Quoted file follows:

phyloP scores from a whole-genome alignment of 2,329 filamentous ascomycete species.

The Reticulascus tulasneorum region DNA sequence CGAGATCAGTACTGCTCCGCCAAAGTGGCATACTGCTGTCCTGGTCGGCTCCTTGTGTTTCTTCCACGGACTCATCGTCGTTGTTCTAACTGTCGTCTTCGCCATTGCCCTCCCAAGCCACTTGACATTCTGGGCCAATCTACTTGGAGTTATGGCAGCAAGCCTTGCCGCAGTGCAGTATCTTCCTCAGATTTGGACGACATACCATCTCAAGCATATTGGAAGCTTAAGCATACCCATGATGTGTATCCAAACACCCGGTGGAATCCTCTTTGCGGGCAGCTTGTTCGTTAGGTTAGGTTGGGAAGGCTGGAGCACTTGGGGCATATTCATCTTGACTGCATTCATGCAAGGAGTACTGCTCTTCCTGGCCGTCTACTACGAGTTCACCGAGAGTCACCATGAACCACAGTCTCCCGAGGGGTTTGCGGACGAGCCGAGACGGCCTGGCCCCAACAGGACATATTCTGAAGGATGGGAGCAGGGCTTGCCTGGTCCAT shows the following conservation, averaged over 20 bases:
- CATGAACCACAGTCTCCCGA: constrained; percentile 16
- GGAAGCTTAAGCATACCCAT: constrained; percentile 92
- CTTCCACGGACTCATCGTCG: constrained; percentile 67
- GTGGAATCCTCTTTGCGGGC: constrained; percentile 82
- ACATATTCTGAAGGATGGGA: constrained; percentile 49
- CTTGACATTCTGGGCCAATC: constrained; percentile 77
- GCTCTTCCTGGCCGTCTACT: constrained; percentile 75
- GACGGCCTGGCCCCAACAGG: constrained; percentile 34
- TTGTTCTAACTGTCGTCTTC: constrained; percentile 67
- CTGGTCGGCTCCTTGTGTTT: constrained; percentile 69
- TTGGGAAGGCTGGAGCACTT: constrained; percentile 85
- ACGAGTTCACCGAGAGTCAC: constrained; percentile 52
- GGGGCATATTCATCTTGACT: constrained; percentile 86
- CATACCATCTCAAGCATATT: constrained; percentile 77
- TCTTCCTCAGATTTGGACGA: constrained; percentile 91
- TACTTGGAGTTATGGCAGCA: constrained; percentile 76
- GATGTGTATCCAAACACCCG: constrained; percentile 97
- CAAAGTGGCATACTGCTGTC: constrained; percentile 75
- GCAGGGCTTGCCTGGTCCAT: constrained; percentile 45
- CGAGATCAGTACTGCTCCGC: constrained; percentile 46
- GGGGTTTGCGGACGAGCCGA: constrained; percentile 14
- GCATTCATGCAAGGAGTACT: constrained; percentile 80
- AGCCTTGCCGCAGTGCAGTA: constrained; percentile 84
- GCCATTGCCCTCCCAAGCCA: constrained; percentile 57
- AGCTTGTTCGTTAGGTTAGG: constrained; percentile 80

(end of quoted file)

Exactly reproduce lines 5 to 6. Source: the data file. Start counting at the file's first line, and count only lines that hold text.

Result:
- CTTCCACGGACTCATCGTCG: constrained; percentile 67
- GTGGAATCCTCTTTGCGGGC: constrained; percentile 82